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Swimming in hope

Monday, August 10, 2015

My name is Maria Hall and I’m a cashier at a huge variety store in Tobago. I say I’m from Tobago now but I was originally from Trinidad. I’ve been here, like, 12 years. I live in Les Coteau—but they pronounce it “Leh Coteau”—so, from the time they hear that, they know: “She from Trinidad!” I do feel accepted, though—although, sometimes, you do get that little attitude from people. It’s (also my) mix, the complexion and thing. Some people could be small-minded. That’s something I wish it didn’t have, but it has it, so we have to face it.

My dad died when I was, like, 16, and I was Daddy’s Little Girl but, what you go do? You have to survive. I survived as best I could. My mother did a real good job of being mummy and daddy. I have two children, a girl, Leisha, 16, and Marcus, 15. The boy is with my mom in Trinidad and the girl was over here in Tobago but I had a scene.

Everybody makes mistakes and I made a little mistake in my choices, more than once, unfortunately, with men. So my trip to Tobago really was because I was escaping a man. I came to Tobago and fell in love—with the place, not a man—and never left. I love the people here.

Much people don’t like Tobago because they say it slow but I like that. The piercings and the tattoos probably make me look bad, but I just look bad. I have a lot of morals, a lot of good beliefs and stuff like that.

I’m not a Sunday School-er, I’m a homebody.

I haven’t done anything new yet but I have the feeling something going to be coming: either a piercing or a tattoo. Once you start, is like an addiction. But it is painful and, as you get older, tolerance of that level of pain starts to go down. Doing my last tattoo, I felt I was going to cry. Couple years aback, it would have been nothing.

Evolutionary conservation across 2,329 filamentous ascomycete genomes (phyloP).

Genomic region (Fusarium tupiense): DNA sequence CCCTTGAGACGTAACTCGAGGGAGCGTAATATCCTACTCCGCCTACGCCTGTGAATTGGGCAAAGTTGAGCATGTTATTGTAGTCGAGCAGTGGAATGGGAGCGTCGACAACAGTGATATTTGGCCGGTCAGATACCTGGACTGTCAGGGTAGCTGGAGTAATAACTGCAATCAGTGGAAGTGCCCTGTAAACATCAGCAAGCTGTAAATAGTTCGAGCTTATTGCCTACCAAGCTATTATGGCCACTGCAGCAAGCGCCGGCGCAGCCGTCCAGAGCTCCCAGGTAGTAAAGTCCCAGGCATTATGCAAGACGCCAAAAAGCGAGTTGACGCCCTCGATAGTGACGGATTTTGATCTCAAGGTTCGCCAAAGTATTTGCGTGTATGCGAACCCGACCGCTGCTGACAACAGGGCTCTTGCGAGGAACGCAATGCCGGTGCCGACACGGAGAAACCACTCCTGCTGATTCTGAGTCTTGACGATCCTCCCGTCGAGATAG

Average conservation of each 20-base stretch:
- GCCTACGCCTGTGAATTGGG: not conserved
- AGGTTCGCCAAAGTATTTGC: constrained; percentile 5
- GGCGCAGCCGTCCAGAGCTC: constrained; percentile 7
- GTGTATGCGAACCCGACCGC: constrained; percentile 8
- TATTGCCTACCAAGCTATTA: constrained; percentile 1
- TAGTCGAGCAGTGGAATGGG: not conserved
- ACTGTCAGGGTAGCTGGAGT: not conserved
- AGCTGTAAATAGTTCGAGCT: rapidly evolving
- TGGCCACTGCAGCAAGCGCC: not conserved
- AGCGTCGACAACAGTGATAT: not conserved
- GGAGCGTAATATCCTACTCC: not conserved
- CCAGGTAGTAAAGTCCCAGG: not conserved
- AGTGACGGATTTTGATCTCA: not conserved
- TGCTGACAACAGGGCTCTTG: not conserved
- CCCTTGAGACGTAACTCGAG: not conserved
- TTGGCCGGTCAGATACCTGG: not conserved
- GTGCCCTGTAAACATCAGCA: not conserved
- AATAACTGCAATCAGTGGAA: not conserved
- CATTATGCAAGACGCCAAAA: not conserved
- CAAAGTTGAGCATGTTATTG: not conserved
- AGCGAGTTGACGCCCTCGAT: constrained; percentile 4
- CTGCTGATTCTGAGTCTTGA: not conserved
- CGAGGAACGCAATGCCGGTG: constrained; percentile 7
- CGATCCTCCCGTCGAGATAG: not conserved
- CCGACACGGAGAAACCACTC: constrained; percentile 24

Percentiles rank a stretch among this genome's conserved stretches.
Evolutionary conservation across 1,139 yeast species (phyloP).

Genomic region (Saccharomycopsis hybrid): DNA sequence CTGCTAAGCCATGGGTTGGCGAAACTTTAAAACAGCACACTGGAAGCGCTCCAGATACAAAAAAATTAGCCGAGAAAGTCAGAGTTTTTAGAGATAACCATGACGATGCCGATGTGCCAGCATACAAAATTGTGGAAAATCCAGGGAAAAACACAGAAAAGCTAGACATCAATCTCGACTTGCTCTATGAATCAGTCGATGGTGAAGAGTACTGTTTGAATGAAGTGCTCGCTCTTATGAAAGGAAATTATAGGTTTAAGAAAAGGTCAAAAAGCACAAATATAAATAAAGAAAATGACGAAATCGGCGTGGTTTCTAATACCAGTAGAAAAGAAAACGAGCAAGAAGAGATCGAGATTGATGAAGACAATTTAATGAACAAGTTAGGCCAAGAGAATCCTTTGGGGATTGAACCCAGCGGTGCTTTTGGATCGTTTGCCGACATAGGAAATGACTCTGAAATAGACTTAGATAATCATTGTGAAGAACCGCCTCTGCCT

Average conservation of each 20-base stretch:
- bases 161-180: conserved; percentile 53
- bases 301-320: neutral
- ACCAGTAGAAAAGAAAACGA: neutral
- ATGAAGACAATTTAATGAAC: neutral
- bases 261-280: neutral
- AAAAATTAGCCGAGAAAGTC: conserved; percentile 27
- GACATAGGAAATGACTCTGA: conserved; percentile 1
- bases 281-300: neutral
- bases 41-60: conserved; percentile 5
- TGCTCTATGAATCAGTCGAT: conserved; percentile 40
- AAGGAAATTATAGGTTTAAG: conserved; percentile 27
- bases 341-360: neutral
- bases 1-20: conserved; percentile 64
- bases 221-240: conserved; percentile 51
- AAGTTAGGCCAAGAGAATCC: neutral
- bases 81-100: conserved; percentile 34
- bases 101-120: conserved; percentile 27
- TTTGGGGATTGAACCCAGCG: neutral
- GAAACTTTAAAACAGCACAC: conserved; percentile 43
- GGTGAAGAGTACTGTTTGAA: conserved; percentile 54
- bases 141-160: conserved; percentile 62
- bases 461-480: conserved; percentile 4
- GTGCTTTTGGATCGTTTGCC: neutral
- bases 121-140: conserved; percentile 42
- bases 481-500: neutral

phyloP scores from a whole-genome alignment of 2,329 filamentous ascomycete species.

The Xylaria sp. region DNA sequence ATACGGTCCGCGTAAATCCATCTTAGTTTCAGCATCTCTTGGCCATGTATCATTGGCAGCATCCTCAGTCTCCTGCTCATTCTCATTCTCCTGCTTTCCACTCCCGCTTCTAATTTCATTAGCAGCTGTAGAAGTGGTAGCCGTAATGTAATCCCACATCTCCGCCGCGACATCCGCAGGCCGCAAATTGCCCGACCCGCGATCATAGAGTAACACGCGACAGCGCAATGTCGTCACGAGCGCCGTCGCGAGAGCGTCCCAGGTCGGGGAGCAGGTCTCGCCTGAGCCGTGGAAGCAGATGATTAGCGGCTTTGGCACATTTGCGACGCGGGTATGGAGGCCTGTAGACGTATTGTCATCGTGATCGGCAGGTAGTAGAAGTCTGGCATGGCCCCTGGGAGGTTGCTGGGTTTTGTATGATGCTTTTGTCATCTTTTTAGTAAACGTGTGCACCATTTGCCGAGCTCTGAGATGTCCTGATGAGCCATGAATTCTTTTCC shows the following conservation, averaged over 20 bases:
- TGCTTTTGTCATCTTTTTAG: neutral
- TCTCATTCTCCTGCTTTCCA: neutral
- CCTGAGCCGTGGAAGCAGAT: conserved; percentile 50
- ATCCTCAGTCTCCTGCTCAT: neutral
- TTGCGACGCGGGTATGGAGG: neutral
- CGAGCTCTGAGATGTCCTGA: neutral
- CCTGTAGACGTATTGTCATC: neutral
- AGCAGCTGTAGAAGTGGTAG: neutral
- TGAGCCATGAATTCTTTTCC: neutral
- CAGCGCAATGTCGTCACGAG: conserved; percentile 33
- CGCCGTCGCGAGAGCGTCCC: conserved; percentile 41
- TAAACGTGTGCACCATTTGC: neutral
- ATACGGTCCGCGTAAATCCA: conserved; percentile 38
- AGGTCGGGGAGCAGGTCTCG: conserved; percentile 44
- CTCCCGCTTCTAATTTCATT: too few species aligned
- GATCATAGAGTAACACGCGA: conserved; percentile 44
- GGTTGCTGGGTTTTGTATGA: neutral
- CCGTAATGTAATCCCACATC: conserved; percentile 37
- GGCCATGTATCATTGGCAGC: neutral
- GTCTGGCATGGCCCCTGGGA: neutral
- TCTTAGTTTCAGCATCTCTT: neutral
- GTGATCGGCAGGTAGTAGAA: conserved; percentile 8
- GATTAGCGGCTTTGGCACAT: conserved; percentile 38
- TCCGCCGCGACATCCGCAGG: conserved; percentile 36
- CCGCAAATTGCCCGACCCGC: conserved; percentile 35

I grew up in South, Siparia-side. Some people say Sip-paria, some say Sipper-ria. And I left Sip-paria/Sipper-ria and came to Lay Coteau/Leh Coteau. And it had a lot of places in-between, trust me, but this is where I am now, and happy!

I’m in a relationship with Kellis Noel. We actually got engaged two years ago but I lost my ring. And I said, “Well, that’s a sign I shouldn’t get married.” Maybe one day I’ll actually go ahead with it.

I live on an island and I don’t swim; pathetic, eh? I started swimming lessons at the Y some months back but stopped. I’d started suffering with anxiety. 

It was this traumatising thing with my daughter that brought it on! I had to stand up and speak in front of a group of people and I started cold-sweating. I ran off the stage and hid in a bathroom. So, because of that, I would real panic taking swimming classes, so I had to stop. Now I want to skydive or bungee-jump, to do daring stuff like I used to! I know how it will feel, looking down, but I want to push through that!

I work 8 am-6pm Monday-to-Friday and I have the best boss in the world. Miss P, Mistress Suzanne Phillips, is a beautiful person. She’s real try to help people best she could, even though she going through her own thing. I feel to cry to say that.

The bad part of the job is meeting people—but it’s also the good part. You’s meet some, O Lord have mercy! Everybody have things they dealing with, but every action have a reaction and is a lot of frustrated people walking around, so you have to find some way to not bring that with you!

When I look at how people behave with one another, I’s feel sad. At one point, I remember not liking people very much. And it’s people like my boss that restores that faith to know they still have good people out there.

A Trinbagonian is an awesome person. We’re amazing!

People does come from so far and appreciate Trinidad & Tobago and the people. So why we can’t learn to appreciate what is ours, to embrace our own culture and ourselves, instead of copying everybody outside?

Read a longer version of this feature at


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